Kansas City Airports

The Kansas City metropolitan area is served by several airports. It is primarily served by Kansas City International Airport, located 15 miles northwest of downtown Kansas City, Missouri, was built to serve as a world hub for the supersonic transport and Boeing 747. The airport’s gates were positioned 100 feet (30 m) from the street; however, since the September 11, 2001 attacks, these have undergone expensive overhauls, retrofitting it to incorporate elements of conventional security systems.

The much smaller Charles B. Wheeler Downtown Airport, located to the immediate north of downtown near the Missouri River, was the original headquarters of Trans World Airlines (TWA) and houses the Airline History Museum. It served as the area’s major airport until 1972, when Kansas City International (then known as Mid-Continent International Airport and was home to an Overhaul Base for TWA) became the primary airport for the metropolitan area after undergoing $150 million in upgrades that were approved by voters in a 1966 bond issue. Downtown Airport is still used to this day for general aviation and airshows.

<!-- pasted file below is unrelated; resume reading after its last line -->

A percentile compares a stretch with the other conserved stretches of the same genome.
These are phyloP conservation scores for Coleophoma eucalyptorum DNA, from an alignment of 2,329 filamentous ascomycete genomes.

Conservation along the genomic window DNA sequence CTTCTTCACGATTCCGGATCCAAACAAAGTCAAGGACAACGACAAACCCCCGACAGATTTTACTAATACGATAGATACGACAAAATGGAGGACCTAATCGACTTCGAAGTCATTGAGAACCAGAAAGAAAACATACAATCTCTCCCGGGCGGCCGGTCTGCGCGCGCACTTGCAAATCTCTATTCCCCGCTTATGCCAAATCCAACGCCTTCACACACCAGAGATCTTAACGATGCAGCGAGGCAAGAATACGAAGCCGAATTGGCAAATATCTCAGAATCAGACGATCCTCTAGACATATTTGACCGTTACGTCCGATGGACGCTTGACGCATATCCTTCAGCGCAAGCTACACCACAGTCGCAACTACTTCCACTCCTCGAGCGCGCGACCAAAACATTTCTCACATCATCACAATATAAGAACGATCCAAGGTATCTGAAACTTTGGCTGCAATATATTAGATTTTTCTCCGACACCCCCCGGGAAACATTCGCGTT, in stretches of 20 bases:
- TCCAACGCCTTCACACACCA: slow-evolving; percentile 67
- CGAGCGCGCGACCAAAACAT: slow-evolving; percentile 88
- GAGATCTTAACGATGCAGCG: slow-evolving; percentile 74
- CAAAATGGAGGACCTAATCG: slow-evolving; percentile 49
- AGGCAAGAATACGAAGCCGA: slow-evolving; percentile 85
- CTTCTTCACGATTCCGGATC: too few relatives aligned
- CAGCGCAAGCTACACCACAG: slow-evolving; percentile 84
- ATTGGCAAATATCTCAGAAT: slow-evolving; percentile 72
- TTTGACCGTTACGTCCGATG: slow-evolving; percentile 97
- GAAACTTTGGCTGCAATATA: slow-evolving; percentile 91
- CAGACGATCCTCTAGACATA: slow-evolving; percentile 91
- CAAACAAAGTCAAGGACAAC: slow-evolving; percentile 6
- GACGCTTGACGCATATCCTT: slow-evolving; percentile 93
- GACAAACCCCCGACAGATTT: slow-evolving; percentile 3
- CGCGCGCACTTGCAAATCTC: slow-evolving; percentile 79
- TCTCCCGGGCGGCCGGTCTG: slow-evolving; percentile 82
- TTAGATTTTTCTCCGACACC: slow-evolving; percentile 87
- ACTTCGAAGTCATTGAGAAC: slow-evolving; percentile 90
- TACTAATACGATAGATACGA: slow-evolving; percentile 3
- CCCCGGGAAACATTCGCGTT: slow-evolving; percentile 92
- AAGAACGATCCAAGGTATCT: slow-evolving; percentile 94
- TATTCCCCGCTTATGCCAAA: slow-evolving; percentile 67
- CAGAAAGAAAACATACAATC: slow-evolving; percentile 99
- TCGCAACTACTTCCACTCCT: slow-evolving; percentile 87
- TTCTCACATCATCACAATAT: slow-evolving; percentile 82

There are two general aviation airports in Johnson County, Kansas. New Century AirCenter borders southwest Olathe and northeast Gardner. The primary runway at New Century AirCenter is the second longest runway in the region next to those at Kansas City International Airport. It is located 7 miles from the Logistics Park Kansas City Intermodal Facility. The other airport, Johnson County Executive Airport has one runway on 500 acres and is the fourth busiest towered airport in the state of Kansas.

We shall talk about the largest airport only in detail. Kansas City International Airport (IATA: MCI, ICAO: KMCI, FAA LID: MCI) (originally Mid-Continent International Airport) is a public airport 15 miles (24 km) northwest of downtown Kansas City in Platte County, Missouri. In 2017, 11.50 million passengers used the airport.

Its largest carriers are Southwest Airlines and Delta Air Lines, both having many daily flights in Terminal B.

The airport has always been a civilian airport and has never had an Air National Guard unit assigned to it.

In 2009, the airport was reported as having the highest number of wildlife strikes of any airport in the US, based on take-offs and landings (57 per 100,000). FAA records showed 146 strikes in 2008 – up from 37 in 2000.

In 2017 Kansas City voters approved a new single-terminal design to be built by Edgemoor Infrastructure & Real Estate over the following 3–4 years. The new airport would be built over the current A Terminal, with flights continuing in terminals B and C during the construction.

Kansas City Attractions and Activities

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